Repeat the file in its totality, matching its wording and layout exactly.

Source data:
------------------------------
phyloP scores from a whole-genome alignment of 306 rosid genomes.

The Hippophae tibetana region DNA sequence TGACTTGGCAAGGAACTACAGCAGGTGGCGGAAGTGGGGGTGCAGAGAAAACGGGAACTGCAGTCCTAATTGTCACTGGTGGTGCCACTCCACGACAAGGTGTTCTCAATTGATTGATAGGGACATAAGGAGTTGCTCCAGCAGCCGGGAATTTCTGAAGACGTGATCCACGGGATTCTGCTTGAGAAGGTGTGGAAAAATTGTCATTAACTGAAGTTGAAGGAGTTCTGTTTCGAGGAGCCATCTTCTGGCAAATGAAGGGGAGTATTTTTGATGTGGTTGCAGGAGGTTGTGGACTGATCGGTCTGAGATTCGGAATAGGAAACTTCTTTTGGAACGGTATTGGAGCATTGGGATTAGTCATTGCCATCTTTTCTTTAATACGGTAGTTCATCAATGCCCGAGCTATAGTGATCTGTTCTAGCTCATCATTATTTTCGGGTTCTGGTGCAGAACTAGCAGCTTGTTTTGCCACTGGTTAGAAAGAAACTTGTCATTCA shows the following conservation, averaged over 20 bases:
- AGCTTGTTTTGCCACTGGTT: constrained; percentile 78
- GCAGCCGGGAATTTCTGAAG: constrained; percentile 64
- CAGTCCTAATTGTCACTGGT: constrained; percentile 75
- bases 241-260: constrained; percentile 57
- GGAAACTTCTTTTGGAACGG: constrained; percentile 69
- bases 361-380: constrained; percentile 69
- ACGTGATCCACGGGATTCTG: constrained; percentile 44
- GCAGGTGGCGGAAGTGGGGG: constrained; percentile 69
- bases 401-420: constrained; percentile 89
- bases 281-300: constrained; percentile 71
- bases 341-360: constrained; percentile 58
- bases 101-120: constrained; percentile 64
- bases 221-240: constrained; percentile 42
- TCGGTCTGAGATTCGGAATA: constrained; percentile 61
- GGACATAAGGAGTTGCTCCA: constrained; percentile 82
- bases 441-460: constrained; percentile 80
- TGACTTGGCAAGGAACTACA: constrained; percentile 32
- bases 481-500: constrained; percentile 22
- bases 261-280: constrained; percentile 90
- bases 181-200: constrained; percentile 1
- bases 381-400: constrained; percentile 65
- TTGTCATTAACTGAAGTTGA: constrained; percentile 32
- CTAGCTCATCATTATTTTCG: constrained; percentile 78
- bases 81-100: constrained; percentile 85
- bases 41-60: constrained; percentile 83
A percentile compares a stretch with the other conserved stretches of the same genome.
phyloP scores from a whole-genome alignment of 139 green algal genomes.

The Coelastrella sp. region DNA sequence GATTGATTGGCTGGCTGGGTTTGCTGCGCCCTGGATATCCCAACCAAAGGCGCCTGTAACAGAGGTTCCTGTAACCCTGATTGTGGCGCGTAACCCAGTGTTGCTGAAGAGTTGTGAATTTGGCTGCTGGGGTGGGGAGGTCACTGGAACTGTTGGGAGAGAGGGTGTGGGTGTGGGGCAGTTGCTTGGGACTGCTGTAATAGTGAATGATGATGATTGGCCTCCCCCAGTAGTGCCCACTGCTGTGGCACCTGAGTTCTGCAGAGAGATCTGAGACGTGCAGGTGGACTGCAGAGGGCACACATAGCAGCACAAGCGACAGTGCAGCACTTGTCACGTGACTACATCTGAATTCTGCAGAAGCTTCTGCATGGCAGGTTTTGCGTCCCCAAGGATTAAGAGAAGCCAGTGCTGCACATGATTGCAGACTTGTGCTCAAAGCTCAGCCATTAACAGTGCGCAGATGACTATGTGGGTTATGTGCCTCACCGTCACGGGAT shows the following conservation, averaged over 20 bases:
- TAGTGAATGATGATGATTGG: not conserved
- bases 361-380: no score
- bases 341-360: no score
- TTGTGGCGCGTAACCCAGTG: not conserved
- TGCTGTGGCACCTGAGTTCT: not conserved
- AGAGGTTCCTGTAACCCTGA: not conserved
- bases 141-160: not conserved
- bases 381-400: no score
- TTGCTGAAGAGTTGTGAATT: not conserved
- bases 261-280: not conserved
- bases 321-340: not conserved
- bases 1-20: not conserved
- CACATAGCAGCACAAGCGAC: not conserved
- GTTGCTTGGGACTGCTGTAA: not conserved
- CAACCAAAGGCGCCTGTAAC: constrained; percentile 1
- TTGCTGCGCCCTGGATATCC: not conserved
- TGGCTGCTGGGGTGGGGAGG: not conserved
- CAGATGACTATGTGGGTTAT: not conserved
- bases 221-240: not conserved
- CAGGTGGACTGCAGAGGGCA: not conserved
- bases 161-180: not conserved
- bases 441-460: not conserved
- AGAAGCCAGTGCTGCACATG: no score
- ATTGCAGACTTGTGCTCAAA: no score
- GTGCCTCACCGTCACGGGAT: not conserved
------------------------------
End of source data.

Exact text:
phyloP scores from a whole-genome alignment of 306 rosid genomes.

The Hippophae tibetana region DNA sequence TGACTTGGCAAGGAACTACAGCAGGTGGCGGAAGTGGGGGTGCAGAGAAAACGGGAACTGCAGTCCTAATTGTCACTGGTGGTGCCACTCCACGACAAGGTGTTCTCAATTGATTGATAGGGACATAAGGAGTTGCTCCAGCAGCCGGGAATTTCTGAAGACGTGATCCACGGGATTCTGCTTGAGAAGGTGTGGAAAAATTGTCATTAACTGAAGTTGAAGGAGTTCTGTTTCGAGGAGCCATCTTCTGGCAAATGAAGGGGAGTATTTTTGATGTGGTTGCAGGAGGTTGTGGACTGATCGGTCTGAGATTCGGAATAGGAAACTTCTTTTGGAACGGTATTGGAGCATTGGGATTAGTCATTGCCATCTTTTCTTTAATACGGTAGTTCATCAATGCCCGAGCTATAGTGATCTGTTCTAGCTCATCATTATTTTCGGGTTCTGGTGCAGAACTAGCAGCTTGTTTTGCCACTGGTTAGAAAGAAACTTGTCATTCA shows the following conservation, averaged over 20 bases:
- AGCTTGTTTTGCCACTGGTT: constrained; percentile 78
- GCAGCCGGGAATTTCTGAAG: constrained; percentile 64
- CAGTCCTAATTGTCACTGGT: constrained; percentile 75
- bases 241-260: constrained; percentile 57
- GGAAACTTCTTTTGGAACGG: constrained; percentile 69
- bases 361-380: constrained; percentile 69
- ACGTGATCCACGGGATTCTG: constrained; percentile 44
- GCAGGTGGCGGAAGTGGGGG: constrained; percentile 69
- bases 401-420: constrained; percentile 89
- bases 281-300: constrained; percentile 71
- bases 341-360: constrained; percentile 58
- bases 101-120: constrained; percentile 64
- bases 221-240: constrained; percentile 42
- TCGGTCTGAGATTCGGAATA: constrained; percentile 61
- GGACATAAGGAGTTGCTCCA: constrained; percentile 82
- bases 441-460: constrained; percentile 80
- TGACTTGGCAAGGAACTACA: constrained; percentile 32
- bases 481-500: constrained; percentile 22
- bases 261-280: constrained; percentile 90
- bases 181-200: constrained; percentile 1
- bases 381-400: constrained; percentile 65
- TTGTCATTAACTGAAGTTGA: constrained; percentile 32
- CTAGCTCATCATTATTTTCG: constrained; percentile 78
- bases 81-100: constrained; percentile 85
- bases 41-60: constrained; percentile 83
A percentile compares a stretch with the other conserved stretches of the same genome.
phyloP scores from a whole-genome alignment of 139 green algal genomes.

The Coelastrella sp. region DNA sequence GATTGATTGGCTGGCTGGGTTTGCTGCGCCCTGGATATCCCAACCAAAGGCGCCTGTAACAGAGGTTCCTGTAACCCTGATTGTGGCGCGTAACCCAGTGTTGCTGAAGAGTTGTGAATTTGGCTGCTGGGGTGGGGAGGTCACTGGAACTGTTGGGAGAGAGGGTGTGGGTGTGGGGCAGTTGCTTGGGACTGCTGTAATAGTGAATGATGATGATTGGCCTCCCCCAGTAGTGCCCACTGCTGTGGCACCTGAGTTCTGCAGAGAGATCTGAGACGTGCAGGTGGACTGCAGAGGGCACACATAGCAGCACAAGCGACAGTGCAGCACTTGTCACGTGACTACATCTGAATTCTGCAGAAGCTTCTGCATGGCAGGTTTTGCGTCCCCAAGGATTAAGAGAAGCCAGTGCTGCACATGATTGCAGACTTGTGCTCAAAGCTCAGCCATTAACAGTGCGCAGATGACTATGTGGGTTATGTGCCTCACCGTCACGGGAT shows the following conservation, averaged over 20 bases:
- TAGTGAATGATGATGATTGG: not conserved
- bases 361-380: no score
- bases 341-360: no score
- TTGTGGCGCGTAACCCAGTG: not conserved
- TGCTGTGGCACCTGAGTTCT: not conserved
- AGAGGTTCCTGTAACCCTGA: not conserved
- bases 141-160: not conserved
- bases 381-400: no score
- TTGCTGAAGAGTTGTGAATT: not conserved
- bases 261-280: not conserved
- bases 321-340: not conserved
- bases 1-20: not conserved
- CACATAGCAGCACAAGCGAC: not conserved
- GTTGCTTGGGACTGCTGTAA: not conserved
- CAACCAAAGGCGCCTGTAAC: constrained; percentile 1
- TTGCTGCGCCCTGGATATCC: not conserved
- TGGCTGCTGGGGTGGGGAGG: not conserved
- CAGATGACTATGTGGGTTAT: not conserved
- bases 221-240: not conserved
- CAGGTGGACTGCAGAGGGCA: not conserved
- bases 161-180: not conserved
- bases 441-460: not conserved
- AGAAGCCAGTGCTGCACATG: no score
- ATTGCAGACTTGTGCTCAAA: no score
- GTGCCTCACCGTCACGGGAT: not conserved